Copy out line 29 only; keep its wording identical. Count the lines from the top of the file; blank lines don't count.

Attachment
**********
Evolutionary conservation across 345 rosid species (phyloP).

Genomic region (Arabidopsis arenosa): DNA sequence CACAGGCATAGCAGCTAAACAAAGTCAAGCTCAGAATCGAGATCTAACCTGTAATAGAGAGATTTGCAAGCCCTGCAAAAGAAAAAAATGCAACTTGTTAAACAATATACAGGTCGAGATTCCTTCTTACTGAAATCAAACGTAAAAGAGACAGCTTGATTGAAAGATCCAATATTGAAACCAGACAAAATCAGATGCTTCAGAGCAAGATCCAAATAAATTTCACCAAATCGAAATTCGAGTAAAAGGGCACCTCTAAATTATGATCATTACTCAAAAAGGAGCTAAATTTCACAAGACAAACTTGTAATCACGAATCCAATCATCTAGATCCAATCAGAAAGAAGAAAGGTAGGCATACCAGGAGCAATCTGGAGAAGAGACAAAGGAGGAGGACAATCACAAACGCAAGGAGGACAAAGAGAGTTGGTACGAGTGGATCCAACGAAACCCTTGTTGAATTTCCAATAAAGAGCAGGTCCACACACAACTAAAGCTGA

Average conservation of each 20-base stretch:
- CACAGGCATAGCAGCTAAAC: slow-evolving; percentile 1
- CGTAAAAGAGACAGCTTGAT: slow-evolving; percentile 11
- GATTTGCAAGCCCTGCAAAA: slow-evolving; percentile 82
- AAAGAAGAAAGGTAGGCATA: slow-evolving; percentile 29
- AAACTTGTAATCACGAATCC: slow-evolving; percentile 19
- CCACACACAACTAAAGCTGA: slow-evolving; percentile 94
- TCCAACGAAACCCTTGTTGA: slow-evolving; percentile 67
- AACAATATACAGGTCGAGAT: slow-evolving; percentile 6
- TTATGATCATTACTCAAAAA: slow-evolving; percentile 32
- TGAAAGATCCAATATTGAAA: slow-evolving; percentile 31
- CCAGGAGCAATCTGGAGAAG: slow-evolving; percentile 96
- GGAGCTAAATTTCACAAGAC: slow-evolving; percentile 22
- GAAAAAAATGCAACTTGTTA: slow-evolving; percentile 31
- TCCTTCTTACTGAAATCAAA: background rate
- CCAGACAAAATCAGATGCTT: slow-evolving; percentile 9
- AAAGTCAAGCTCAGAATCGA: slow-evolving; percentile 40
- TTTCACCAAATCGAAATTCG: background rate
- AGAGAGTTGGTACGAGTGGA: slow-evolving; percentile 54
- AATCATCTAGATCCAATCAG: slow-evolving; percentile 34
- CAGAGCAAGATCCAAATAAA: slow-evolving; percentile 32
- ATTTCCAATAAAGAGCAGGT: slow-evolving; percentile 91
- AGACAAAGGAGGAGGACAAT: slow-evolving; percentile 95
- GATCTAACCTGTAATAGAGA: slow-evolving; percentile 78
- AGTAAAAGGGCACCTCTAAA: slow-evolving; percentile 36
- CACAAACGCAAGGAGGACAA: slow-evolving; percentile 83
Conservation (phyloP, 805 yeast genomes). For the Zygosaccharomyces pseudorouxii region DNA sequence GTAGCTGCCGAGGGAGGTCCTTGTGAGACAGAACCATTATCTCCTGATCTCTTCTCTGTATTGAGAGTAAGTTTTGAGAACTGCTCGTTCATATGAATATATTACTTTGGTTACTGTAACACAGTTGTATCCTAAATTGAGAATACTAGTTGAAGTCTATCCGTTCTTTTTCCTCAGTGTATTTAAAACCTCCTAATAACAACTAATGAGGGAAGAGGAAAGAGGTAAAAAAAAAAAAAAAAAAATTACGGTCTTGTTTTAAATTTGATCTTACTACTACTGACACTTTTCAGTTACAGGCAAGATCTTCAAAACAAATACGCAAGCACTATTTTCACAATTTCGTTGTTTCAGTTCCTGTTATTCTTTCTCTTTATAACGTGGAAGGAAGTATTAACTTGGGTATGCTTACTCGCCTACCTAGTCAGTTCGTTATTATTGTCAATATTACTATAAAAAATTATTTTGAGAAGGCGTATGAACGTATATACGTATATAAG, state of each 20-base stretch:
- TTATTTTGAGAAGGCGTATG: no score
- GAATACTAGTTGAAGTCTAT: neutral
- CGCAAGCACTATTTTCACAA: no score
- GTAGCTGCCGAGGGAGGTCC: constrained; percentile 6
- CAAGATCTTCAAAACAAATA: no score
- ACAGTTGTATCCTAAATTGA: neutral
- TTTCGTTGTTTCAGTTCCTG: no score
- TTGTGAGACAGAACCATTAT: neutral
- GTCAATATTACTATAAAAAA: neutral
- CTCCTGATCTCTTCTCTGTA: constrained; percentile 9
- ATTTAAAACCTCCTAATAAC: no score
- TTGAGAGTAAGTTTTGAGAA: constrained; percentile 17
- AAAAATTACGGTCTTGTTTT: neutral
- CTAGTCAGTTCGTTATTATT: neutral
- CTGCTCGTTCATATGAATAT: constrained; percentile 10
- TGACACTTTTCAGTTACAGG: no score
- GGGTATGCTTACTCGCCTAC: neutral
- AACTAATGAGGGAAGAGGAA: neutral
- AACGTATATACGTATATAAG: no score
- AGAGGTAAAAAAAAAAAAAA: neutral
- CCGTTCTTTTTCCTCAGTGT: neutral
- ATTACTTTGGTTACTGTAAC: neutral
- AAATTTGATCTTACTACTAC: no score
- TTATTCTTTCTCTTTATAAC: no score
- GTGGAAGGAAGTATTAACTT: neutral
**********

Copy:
Conservation (phyloP, 805 yeast genomes). For the Zygosaccharomyces pseudorouxii region DNA sequence GTAGCTGCCGAGGGAGGTCCTTGTGAGACAGAACCATTATCTCCTGATCTCTTCTCTGTATTGAGAGTAAGTTTTGAGAACTGCTCGTTCATATGAATATATTACTTTGGTTACTGTAACACAGTTGTATCCTAAATTGAGAATACTAGTTGAAGTCTATCCGTTCTTTTTCCTCAGTGTATTTAAAACCTCCTAATAACAACTAATGAGGGAAGAGGAAAGAGGTAAAAAAAAAAAAAAAAAAATTACGGTCTTGTTTTAAATTTGATCTTACTACTACTGACACTTTTCAGTTACAGGCAAGATCTTCAAAACAAATACGCAAGCACTATTTTCACAATTTCGTTGTTTCAGTTCCTGTTATTCTTTCTCTTTATAACGTGGAAGGAAGTATTAACTTGGGTATGCTTACTCGCCTACCTAGTCAGTTCGTTATTATTGTCAATATTACTATAAAAAATTATTTTGAGAAGGCGTATGAACGTATATACGTATATAAG, state of each 20-base stretch: